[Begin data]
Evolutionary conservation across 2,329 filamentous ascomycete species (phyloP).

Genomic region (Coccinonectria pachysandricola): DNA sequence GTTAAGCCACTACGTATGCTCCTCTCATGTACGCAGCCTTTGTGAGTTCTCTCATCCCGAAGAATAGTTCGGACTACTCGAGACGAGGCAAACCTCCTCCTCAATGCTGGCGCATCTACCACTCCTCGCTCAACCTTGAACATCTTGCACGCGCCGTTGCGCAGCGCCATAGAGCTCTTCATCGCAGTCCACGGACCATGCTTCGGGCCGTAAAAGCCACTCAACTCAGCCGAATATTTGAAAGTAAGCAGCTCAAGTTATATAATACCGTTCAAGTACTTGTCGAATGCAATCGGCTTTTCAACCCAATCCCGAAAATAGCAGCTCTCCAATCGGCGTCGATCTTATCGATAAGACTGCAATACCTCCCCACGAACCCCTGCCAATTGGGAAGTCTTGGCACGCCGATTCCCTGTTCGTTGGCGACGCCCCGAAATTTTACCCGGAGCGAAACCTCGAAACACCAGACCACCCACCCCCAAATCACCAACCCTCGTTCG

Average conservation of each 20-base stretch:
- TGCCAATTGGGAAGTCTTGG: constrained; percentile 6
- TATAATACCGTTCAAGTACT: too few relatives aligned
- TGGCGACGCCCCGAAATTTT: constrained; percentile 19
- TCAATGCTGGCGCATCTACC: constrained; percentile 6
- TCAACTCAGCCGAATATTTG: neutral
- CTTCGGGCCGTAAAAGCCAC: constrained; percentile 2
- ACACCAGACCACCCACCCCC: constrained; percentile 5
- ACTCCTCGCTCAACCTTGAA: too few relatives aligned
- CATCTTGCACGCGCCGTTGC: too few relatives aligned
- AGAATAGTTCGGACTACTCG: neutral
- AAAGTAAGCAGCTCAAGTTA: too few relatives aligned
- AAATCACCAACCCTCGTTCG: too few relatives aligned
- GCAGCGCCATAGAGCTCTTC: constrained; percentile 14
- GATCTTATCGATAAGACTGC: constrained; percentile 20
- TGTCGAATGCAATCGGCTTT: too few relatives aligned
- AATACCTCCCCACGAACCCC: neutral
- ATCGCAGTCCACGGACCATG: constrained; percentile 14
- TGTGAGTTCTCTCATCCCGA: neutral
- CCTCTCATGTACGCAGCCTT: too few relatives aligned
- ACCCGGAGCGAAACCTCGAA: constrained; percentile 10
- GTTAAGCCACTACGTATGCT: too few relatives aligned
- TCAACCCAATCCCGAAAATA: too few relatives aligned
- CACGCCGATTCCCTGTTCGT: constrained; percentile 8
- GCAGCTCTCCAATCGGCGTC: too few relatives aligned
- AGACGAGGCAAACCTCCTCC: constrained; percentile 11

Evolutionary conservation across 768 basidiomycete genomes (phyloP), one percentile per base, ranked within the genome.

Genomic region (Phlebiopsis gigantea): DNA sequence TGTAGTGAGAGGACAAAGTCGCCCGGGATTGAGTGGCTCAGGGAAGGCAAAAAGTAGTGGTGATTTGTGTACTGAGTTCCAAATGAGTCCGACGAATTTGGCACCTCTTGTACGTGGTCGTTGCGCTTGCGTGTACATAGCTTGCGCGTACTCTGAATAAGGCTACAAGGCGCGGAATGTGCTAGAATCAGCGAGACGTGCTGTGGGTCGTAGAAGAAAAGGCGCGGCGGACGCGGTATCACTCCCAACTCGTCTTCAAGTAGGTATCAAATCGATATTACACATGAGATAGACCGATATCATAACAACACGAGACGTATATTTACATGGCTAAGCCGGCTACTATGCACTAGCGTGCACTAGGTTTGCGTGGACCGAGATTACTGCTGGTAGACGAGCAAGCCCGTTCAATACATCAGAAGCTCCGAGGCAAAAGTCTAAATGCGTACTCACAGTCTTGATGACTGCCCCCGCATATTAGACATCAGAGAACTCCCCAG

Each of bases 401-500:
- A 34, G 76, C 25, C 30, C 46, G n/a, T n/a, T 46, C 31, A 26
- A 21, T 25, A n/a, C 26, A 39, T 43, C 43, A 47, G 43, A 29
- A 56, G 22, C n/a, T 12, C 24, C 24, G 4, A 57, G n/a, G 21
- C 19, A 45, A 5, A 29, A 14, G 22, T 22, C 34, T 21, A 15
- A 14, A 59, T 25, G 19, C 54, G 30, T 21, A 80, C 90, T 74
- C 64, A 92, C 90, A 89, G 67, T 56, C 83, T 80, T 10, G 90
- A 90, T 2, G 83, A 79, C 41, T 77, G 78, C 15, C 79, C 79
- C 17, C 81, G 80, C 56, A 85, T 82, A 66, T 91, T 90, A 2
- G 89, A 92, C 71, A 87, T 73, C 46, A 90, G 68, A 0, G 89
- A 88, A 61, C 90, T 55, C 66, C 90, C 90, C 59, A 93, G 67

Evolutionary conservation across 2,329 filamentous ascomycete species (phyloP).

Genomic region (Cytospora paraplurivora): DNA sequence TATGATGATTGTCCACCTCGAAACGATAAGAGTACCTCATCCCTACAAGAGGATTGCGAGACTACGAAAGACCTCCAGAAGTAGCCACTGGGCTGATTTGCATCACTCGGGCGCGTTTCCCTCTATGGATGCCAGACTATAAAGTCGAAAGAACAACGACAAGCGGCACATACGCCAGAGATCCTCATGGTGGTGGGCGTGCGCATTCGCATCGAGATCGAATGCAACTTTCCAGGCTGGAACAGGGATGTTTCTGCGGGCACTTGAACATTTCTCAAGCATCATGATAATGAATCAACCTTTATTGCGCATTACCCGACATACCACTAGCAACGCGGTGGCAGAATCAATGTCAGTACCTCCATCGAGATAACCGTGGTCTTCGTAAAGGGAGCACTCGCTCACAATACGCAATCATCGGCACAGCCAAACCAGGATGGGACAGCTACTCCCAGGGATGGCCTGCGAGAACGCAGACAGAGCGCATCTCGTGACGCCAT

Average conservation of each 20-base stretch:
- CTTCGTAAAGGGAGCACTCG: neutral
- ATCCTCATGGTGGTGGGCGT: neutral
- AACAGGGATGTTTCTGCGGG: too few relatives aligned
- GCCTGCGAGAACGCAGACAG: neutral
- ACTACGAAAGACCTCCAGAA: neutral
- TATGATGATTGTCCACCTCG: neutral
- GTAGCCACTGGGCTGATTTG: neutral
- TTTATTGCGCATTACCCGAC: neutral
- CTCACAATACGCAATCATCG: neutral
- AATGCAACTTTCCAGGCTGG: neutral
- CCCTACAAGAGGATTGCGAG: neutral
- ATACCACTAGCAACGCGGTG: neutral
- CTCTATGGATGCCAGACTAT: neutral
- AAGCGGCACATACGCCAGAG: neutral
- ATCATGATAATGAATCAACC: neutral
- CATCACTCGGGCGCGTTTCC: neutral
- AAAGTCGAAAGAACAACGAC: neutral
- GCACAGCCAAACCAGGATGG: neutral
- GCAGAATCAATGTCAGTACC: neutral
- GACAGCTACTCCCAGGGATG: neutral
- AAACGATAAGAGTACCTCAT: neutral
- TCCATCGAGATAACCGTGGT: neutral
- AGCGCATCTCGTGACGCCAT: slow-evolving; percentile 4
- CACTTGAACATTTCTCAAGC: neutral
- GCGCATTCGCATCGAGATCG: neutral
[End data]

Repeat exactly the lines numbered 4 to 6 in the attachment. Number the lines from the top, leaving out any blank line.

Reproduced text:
- TGCCAATTGGGAAGTCTTGG: constrained; percentile 6
- TATAATACCGTTCAAGTACT: too few relatives aligned
- TGGCGACGCCCCGAAATTTT: constrained; percentile 19